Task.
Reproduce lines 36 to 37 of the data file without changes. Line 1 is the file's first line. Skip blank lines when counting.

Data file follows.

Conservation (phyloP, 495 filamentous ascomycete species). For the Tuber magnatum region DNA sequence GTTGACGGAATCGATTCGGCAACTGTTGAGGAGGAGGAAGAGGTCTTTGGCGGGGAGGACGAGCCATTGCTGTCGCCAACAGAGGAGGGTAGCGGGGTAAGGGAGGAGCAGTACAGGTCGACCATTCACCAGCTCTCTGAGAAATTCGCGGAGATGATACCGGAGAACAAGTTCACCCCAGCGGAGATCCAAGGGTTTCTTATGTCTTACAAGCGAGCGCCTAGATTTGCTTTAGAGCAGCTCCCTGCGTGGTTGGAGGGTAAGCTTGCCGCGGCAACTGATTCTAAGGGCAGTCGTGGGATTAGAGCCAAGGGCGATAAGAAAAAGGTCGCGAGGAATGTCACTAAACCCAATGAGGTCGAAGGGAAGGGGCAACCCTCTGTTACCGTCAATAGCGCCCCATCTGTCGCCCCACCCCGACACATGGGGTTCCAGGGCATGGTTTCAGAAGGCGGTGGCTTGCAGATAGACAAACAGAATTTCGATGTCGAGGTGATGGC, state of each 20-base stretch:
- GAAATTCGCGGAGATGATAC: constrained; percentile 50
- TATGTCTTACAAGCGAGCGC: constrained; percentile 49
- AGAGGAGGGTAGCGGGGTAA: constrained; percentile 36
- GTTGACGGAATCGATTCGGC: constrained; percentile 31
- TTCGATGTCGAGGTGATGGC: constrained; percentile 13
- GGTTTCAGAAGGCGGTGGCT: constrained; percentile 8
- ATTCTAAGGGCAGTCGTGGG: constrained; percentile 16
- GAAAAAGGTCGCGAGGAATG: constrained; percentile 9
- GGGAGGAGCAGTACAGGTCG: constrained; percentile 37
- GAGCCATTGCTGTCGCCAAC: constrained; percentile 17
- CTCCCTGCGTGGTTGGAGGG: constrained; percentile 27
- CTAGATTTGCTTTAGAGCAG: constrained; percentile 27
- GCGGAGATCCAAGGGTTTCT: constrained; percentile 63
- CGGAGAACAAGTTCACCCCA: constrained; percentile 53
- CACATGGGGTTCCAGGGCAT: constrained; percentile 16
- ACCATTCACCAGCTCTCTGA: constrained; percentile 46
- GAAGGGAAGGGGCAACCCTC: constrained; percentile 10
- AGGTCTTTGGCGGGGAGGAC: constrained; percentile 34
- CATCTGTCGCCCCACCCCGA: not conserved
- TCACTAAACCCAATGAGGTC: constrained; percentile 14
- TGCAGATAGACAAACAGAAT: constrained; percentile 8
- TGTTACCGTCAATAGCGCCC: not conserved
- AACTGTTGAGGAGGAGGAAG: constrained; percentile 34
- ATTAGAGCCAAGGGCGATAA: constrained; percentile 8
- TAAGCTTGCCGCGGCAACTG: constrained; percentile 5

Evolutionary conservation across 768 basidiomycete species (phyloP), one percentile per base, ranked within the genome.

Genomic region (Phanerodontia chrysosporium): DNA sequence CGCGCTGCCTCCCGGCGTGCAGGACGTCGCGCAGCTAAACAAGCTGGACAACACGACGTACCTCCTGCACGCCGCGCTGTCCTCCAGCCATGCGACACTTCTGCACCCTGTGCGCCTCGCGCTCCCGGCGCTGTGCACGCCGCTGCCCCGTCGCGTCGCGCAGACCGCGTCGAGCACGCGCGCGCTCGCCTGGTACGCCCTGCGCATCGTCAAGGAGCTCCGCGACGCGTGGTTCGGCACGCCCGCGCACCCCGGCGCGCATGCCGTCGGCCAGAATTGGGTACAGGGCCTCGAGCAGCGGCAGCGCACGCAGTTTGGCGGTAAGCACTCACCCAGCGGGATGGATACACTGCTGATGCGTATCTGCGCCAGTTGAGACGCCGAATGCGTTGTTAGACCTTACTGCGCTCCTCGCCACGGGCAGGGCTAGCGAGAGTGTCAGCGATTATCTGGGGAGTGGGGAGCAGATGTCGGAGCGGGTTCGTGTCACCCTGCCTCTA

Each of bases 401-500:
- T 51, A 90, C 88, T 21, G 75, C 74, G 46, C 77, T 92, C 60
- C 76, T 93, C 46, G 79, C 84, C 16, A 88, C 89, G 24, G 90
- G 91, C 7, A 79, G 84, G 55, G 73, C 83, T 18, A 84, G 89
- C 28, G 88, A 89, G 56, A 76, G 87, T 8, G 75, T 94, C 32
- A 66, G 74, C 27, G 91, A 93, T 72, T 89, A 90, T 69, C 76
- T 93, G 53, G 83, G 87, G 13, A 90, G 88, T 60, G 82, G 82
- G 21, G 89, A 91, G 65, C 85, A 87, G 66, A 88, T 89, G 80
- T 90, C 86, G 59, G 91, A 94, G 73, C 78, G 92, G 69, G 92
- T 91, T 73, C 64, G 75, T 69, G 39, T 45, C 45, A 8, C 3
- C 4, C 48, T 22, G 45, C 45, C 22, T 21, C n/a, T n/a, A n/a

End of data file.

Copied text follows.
- G 21, G 89, A 91, G 65, C 85, A 87, G 66, A 88, T 89, G 80
- T 90, C 86, G 59, G 91, A 94, G 73, C 78, G 92, G 69, G 92